A study on five American women suggests that even one bout of exercise can help overweight people improve their metabolic health, and prevent obesity-related complications like diabetes.
University of Michigan researchers in Ann Arbour, who led the study, say that an abnormal metabolism leads to the accumulation of fat by-products inside the muscle, affecting insulin resistance that is very necessary for reducing the chances of developing type 2 diabetes.
The researchers say that the build up of fat by-products can be avoided if fat is stored in muscle or burnt, as happens when an individual exercises.
For examining the effect of exercise on fat accumulation, the researchers divided their study into two parts.
In one session, the women participants overate and did not exercise; while in the second session, the participants overate and did exercise.
The researchers observed that just one session of exercise increased the rate of fat-burning oxidation, as well as the amount of fat that would eventually be stored in the muscle.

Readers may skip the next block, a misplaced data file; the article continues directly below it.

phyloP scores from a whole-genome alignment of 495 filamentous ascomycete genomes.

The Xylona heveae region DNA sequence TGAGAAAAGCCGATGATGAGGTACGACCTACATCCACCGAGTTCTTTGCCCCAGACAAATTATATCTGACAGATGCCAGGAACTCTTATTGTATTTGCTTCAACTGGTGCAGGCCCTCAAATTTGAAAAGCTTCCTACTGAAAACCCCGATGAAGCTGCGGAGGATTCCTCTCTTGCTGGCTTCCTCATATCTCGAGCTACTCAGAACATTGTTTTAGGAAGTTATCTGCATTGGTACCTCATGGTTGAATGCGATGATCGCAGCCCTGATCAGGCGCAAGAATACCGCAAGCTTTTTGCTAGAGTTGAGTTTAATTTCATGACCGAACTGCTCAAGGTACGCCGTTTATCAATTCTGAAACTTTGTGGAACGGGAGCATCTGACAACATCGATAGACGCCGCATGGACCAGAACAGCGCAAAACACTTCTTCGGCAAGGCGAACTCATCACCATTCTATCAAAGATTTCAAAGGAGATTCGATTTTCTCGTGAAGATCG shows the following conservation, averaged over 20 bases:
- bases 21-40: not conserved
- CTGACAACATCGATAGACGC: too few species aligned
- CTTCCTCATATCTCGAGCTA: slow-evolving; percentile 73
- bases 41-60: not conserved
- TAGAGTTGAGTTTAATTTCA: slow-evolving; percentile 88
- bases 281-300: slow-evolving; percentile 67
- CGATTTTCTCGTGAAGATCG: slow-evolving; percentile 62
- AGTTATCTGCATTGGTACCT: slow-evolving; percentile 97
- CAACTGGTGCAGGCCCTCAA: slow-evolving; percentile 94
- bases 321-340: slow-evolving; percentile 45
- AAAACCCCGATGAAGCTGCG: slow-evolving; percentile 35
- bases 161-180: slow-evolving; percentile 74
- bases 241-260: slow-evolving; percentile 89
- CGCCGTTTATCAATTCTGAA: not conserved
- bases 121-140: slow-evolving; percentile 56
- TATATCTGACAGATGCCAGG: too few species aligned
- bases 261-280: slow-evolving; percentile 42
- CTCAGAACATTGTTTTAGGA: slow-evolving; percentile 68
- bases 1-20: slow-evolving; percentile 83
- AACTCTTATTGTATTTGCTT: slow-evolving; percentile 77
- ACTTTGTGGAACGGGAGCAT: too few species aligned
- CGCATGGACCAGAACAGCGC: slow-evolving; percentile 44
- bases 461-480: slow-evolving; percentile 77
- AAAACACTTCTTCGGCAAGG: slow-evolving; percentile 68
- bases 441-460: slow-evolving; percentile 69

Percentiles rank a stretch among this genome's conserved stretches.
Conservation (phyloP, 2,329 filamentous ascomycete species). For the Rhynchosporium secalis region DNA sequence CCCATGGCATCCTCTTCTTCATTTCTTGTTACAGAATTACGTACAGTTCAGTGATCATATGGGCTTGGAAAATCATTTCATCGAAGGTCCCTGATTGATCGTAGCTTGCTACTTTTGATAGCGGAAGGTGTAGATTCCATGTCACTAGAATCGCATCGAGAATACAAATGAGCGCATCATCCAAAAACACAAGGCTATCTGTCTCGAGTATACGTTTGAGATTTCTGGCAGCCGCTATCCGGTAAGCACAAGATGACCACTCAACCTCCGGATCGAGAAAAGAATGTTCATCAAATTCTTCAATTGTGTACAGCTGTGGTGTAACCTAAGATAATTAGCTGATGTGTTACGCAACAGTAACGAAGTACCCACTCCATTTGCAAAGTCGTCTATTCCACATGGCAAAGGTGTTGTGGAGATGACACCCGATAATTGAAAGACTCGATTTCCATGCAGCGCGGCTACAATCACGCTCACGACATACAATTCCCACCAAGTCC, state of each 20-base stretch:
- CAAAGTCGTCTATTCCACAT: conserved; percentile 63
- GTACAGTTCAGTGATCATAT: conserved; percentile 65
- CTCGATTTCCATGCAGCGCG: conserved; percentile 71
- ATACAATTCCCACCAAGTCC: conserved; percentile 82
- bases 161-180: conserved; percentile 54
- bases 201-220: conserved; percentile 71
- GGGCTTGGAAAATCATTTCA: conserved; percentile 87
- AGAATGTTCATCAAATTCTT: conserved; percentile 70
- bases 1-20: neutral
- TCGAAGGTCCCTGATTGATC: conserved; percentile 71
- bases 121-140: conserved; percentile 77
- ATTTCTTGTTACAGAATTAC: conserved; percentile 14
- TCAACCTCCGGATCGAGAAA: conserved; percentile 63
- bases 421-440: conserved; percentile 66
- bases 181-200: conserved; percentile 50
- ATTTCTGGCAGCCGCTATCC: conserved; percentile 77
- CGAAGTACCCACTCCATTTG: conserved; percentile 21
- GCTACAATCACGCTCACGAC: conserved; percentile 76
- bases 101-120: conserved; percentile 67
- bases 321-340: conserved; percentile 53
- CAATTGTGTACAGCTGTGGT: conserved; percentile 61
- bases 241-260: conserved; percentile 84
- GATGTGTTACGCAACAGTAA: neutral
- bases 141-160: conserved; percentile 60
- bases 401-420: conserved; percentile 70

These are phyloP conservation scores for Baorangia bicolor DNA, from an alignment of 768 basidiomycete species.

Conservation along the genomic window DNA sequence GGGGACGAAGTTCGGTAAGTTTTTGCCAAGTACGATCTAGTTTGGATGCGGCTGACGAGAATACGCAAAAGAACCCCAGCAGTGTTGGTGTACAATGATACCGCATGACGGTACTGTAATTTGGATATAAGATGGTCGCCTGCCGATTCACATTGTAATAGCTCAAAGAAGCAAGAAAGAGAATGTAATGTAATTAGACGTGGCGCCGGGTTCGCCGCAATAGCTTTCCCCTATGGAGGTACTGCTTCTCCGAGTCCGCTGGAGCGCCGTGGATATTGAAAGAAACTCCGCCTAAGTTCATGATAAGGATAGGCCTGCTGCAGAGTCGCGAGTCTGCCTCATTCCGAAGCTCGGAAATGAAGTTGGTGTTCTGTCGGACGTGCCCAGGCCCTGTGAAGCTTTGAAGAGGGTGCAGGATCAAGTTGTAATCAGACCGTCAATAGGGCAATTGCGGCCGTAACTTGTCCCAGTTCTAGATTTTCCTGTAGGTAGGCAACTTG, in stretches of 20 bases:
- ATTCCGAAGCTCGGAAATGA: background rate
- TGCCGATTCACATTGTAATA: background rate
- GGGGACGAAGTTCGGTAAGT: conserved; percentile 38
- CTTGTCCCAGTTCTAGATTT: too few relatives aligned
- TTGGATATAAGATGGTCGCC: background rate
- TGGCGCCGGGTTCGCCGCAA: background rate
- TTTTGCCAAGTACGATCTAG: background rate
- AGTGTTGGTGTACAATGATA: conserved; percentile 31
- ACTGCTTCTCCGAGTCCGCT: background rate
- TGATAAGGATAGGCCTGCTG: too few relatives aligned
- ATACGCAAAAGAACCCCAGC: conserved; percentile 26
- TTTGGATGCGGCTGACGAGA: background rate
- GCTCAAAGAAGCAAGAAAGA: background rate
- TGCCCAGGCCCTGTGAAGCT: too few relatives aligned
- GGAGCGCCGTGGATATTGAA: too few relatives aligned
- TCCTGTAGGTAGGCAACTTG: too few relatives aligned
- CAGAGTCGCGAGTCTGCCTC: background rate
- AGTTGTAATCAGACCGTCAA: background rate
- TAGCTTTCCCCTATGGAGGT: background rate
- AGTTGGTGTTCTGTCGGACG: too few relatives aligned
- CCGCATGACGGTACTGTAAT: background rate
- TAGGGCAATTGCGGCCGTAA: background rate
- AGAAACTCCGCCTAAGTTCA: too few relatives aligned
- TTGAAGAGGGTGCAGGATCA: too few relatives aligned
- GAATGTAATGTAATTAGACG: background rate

They say that their findings suggest that even one bout of exercise helps to reduce the fat by-products inside the muscle, which affects the insulin sensitivity.
The findings also suggest that a single session of exercise "steers" muscle fat towards oxidation, thereby avoiding the accumulation of fat by-products, they add.
"Exercise decreases everyone's insulin resistance and therefore reduces the chances of developing diseases such as type 2 diabetes. This study shows that even a single bout of exercise helps obese individuals increase their body's fat-burning rate and improve their metabolic health," says Andrea Cornford, a member of the research team.
The research was presented at a meeting sponsored by the American Physiological Society, The Integrative Biology of Exercise V.